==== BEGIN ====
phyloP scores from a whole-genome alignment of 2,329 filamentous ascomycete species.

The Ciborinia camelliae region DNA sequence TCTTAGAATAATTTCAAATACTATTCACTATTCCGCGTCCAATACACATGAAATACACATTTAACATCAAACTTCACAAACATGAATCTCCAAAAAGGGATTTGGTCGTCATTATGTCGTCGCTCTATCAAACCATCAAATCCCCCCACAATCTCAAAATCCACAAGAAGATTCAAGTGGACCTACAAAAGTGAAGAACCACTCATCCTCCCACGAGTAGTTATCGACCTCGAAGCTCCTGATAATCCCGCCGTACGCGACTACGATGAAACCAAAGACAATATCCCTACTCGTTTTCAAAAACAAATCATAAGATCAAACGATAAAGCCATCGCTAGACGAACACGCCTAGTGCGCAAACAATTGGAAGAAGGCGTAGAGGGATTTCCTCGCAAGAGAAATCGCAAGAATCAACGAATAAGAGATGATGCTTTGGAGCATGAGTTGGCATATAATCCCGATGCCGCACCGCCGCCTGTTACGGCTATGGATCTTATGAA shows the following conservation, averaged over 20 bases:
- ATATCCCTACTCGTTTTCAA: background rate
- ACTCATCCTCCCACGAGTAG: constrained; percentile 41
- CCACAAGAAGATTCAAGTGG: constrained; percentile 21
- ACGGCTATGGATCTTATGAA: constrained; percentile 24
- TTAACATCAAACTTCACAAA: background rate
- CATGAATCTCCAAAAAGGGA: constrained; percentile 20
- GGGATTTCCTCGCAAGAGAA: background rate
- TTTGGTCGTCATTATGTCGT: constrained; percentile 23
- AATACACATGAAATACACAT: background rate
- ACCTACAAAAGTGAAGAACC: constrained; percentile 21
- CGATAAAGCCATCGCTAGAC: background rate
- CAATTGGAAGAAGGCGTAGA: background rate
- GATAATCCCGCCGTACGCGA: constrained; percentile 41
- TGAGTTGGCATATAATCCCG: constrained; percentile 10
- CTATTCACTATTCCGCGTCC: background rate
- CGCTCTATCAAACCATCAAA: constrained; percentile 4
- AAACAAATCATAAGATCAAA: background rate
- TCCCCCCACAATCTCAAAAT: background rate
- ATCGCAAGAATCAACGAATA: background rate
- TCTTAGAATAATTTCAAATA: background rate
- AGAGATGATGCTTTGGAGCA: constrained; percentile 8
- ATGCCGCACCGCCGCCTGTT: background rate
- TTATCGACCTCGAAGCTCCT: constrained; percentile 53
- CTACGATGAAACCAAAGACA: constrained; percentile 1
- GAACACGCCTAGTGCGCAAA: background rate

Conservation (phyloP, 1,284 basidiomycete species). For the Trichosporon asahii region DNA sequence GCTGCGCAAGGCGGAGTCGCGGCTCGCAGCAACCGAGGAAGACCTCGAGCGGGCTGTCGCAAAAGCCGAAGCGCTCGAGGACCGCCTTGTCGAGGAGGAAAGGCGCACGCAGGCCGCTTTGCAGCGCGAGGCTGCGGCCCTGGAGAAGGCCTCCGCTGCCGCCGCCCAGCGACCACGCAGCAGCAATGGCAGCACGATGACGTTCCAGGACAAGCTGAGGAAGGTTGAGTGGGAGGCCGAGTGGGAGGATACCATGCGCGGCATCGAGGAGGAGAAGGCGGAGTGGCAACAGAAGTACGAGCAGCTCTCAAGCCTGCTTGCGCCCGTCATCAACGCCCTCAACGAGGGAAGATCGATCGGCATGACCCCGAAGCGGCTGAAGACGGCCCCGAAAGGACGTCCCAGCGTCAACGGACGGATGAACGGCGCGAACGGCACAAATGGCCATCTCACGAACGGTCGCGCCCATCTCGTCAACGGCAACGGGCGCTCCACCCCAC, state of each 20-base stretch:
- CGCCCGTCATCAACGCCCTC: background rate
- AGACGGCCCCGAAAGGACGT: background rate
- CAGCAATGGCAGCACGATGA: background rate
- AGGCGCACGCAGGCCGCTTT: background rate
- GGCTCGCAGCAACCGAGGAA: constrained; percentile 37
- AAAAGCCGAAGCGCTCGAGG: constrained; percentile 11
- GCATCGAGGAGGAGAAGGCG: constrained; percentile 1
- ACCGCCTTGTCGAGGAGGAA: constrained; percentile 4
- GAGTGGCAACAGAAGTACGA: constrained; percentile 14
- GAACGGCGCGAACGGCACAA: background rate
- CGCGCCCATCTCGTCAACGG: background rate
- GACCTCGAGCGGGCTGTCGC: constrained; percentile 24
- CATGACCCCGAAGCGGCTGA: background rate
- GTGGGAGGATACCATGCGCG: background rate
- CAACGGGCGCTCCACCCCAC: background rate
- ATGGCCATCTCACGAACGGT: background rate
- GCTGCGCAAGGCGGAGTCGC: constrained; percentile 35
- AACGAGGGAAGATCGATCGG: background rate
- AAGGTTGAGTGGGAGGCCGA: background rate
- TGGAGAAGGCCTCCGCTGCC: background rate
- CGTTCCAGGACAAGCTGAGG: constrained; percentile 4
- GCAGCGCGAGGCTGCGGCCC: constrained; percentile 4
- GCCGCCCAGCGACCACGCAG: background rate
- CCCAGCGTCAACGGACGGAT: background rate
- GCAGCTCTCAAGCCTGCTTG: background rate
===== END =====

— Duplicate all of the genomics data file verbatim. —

phyloP scores from a whole-genome alignment of 2,329 filamentous ascomycete species.

The Ciborinia camelliae region DNA sequence TCTTAGAATAATTTCAAATACTATTCACTATTCCGCGTCCAATACACATGAAATACACATTTAACATCAAACTTCACAAACATGAATCTCCAAAAAGGGATTTGGTCGTCATTATGTCGTCGCTCTATCAAACCATCAAATCCCCCCACAATCTCAAAATCCACAAGAAGATTCAAGTGGACCTACAAAAGTGAAGAACCACTCATCCTCCCACGAGTAGTTATCGACCTCGAAGCTCCTGATAATCCCGCCGTACGCGACTACGATGAAACCAAAGACAATATCCCTACTCGTTTTCAAAAACAAATCATAAGATCAAACGATAAAGCCATCGCTAGACGAACACGCCTAGTGCGCAAACAATTGGAAGAAGGCGTAGAGGGATTTCCTCGCAAGAGAAATCGCAAGAATCAACGAATAAGAGATGATGCTTTGGAGCATGAGTTGGCATATAATCCCGATGCCGCACCGCCGCCTGTTACGGCTATGGATCTTATGAA shows the following conservation, averaged over 20 bases:
- ATATCCCTACTCGTTTTCAA: background rate
- ACTCATCCTCCCACGAGTAG: constrained; percentile 41
- CCACAAGAAGATTCAAGTGG: constrained; percentile 21
- ACGGCTATGGATCTTATGAA: constrained; percentile 24
- TTAACATCAAACTTCACAAA: background rate
- CATGAATCTCCAAAAAGGGA: constrained; percentile 20
- GGGATTTCCTCGCAAGAGAA: background rate
- TTTGGTCGTCATTATGTCGT: constrained; percentile 23
- AATACACATGAAATACACAT: background rate
- ACCTACAAAAGTGAAGAACC: constrained; percentile 21
- CGATAAAGCCATCGCTAGAC: background rate
- CAATTGGAAGAAGGCGTAGA: background rate
- GATAATCCCGCCGTACGCGA: constrained; percentile 41
- TGAGTTGGCATATAATCCCG: constrained; percentile 10
- CTATTCACTATTCCGCGTCC: background rate
- CGCTCTATCAAACCATCAAA: constrained; percentile 4
- AAACAAATCATAAGATCAAA: background rate
- TCCCCCCACAATCTCAAAAT: background rate
- ATCGCAAGAATCAACGAATA: background rate
- TCTTAGAATAATTTCAAATA: background rate
- AGAGATGATGCTTTGGAGCA: constrained; percentile 8
- ATGCCGCACCGCCGCCTGTT: background rate
- TTATCGACCTCGAAGCTCCT: constrained; percentile 53
- CTACGATGAAACCAAAGACA: constrained; percentile 1
- GAACACGCCTAGTGCGCAAA: background rate

Conservation (phyloP, 1,284 basidiomycete species). For the Trichosporon asahii region DNA sequence GCTGCGCAAGGCGGAGTCGCGGCTCGCAGCAACCGAGGAAGACCTCGAGCGGGCTGTCGCAAAAGCCGAAGCGCTCGAGGACCGCCTTGTCGAGGAGGAAAGGCGCACGCAGGCCGCTTTGCAGCGCGAGGCTGCGGCCCTGGAGAAGGCCTCCGCTGCCGCCGCCCAGCGACCACGCAGCAGCAATGGCAGCACGATGACGTTCCAGGACAAGCTGAGGAAGGTTGAGTGGGAGGCCGAGTGGGAGGATACCATGCGCGGCATCGAGGAGGAGAAGGCGGAGTGGCAACAGAAGTACGAGCAGCTCTCAAGCCTGCTTGCGCCCGTCATCAACGCCCTCAACGAGGGAAGATCGATCGGCATGACCCCGAAGCGGCTGAAGACGGCCCCGAAAGGACGTCCCAGCGTCAACGGACGGATGAACGGCGCGAACGGCACAAATGGCCATCTCACGAACGGTCGCGCCCATCTCGTCAACGGCAACGGGCGCTCCACCCCAC, state of each 20-base stretch:
- CGCCCGTCATCAACGCCCTC: background rate
- AGACGGCCCCGAAAGGACGT: background rate
- CAGCAATGGCAGCACGATGA: background rate
- AGGCGCACGCAGGCCGCTTT: background rate
- GGCTCGCAGCAACCGAGGAA: constrained; percentile 37
- AAAAGCCGAAGCGCTCGAGG: constrained; percentile 11
- GCATCGAGGAGGAGAAGGCG: constrained; percentile 1
- ACCGCCTTGTCGAGGAGGAA: constrained; percentile 4
- GAGTGGCAACAGAAGTACGA: constrained; percentile 14
- GAACGGCGCGAACGGCACAA: background rate
- CGCGCCCATCTCGTCAACGG: background rate
- GACCTCGAGCGGGCTGTCGC: constrained; percentile 24
- CATGACCCCGAAGCGGCTGA: background rate
- GTGGGAGGATACCATGCGCG: background rate
- CAACGGGCGCTCCACCCCAC: background rate
- ATGGCCATCTCACGAACGGT: background rate
- GCTGCGCAAGGCGGAGTCGC: constrained; percentile 35
- AACGAGGGAAGATCGATCGG: background rate
- AAGGTTGAGTGGGAGGCCGA: background rate
- TGGAGAAGGCCTCCGCTGCC: background rate
- CGTTCCAGGACAAGCTGAGG: constrained; percentile 4
- GCAGCGCGAGGCTGCGGCCC: constrained; percentile 4
- GCCGCCCAGCGACCACGCAG: background rate
- CCCAGCGTCAACGGACGGAT: background rate
- GCAGCTCTCAAGCCTGCTTG: background rate